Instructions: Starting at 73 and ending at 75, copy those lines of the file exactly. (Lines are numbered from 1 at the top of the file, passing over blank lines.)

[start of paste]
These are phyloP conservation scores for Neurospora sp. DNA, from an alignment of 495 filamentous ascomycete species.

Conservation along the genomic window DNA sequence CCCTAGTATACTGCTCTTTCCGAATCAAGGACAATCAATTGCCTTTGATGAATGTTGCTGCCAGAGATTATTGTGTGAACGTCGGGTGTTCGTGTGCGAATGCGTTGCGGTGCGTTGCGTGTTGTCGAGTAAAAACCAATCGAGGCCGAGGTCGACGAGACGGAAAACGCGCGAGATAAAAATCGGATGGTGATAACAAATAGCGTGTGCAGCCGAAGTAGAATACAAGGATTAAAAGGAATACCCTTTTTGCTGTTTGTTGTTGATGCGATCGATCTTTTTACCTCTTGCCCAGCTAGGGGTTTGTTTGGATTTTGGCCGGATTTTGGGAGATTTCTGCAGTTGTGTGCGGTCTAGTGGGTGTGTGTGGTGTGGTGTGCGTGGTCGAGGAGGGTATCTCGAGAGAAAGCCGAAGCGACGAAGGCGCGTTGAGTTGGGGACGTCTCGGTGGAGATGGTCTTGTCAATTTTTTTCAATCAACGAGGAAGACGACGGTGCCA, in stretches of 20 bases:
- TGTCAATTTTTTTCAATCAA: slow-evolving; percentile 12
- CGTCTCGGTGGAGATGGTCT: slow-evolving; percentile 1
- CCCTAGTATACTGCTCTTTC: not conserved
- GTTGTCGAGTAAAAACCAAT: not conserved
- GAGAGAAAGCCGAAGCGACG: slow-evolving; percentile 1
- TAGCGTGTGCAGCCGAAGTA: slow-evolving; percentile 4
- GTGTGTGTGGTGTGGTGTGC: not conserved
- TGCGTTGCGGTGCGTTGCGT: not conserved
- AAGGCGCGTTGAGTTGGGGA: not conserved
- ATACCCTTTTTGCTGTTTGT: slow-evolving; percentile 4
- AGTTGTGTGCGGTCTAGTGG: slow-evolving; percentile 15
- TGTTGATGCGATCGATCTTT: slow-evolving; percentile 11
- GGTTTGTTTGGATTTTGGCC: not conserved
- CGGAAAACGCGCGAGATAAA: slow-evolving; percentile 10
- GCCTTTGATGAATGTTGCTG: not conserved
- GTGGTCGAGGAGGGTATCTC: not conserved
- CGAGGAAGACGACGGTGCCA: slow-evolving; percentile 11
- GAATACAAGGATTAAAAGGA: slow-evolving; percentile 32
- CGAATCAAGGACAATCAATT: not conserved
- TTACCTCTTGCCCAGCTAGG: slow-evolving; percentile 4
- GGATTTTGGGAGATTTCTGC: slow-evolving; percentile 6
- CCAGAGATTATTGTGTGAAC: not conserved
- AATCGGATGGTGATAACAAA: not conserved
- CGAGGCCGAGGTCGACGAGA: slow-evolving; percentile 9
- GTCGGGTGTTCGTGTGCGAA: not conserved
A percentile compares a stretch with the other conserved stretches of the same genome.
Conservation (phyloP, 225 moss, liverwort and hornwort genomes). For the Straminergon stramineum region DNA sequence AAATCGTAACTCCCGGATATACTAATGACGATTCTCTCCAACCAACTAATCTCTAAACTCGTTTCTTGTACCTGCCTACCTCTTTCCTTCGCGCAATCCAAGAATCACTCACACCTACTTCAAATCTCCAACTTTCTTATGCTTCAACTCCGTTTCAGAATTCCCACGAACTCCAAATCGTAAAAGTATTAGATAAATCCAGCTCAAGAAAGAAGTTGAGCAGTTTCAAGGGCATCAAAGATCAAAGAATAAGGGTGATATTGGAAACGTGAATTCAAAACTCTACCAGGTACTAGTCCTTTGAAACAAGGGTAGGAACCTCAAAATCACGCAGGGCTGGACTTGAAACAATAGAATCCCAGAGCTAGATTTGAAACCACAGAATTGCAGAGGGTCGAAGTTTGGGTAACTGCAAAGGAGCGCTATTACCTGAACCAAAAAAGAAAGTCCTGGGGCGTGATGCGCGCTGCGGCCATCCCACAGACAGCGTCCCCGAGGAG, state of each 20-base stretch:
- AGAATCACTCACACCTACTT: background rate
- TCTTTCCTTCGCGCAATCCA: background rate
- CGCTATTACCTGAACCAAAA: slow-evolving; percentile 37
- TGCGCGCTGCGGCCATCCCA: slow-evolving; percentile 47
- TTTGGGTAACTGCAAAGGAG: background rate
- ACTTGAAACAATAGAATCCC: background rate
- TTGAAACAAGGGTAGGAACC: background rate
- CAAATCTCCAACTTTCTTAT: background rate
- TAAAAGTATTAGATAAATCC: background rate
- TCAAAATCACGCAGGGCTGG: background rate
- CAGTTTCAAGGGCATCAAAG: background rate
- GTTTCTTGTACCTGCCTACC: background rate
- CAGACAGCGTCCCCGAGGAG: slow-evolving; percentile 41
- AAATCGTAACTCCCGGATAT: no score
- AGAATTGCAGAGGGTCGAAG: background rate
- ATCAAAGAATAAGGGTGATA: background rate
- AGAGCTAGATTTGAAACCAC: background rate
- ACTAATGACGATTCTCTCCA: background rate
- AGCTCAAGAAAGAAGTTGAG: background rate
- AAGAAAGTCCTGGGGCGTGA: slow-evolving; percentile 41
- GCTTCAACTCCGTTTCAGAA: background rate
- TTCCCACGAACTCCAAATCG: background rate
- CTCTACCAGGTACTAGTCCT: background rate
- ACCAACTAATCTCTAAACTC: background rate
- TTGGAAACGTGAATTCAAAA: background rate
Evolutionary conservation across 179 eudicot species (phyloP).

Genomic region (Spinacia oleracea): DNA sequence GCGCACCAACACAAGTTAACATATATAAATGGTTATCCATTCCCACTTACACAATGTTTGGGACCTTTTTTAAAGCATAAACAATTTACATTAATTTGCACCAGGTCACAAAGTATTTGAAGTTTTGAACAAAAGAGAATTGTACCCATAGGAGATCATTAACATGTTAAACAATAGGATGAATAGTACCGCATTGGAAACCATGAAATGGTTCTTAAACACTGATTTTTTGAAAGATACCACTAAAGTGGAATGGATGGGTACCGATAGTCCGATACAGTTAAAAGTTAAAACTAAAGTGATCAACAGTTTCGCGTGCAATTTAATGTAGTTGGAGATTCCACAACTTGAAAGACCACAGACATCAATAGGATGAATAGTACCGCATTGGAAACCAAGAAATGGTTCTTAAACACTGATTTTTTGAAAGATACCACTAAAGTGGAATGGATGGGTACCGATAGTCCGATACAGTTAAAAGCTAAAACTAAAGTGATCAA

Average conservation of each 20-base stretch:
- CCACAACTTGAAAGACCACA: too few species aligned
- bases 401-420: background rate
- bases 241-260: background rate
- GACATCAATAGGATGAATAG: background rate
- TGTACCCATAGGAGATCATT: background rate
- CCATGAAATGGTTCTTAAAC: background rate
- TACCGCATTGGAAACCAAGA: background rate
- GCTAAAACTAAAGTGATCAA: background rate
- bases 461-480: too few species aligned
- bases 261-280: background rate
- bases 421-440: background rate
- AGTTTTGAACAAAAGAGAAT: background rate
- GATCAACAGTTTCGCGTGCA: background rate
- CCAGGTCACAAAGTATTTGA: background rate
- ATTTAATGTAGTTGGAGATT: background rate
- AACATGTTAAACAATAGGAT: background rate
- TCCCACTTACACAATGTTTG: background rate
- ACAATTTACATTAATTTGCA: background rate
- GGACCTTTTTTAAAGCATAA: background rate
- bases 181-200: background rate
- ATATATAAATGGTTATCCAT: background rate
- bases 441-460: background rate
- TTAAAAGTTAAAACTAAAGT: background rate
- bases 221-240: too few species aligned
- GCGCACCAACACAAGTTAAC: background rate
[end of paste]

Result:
- AACATGTTAAACAATAGGAT: background rate
- TCCCACTTACACAATGTTTG: background rate
- ACAATTTACATTAATTTGCA: background rate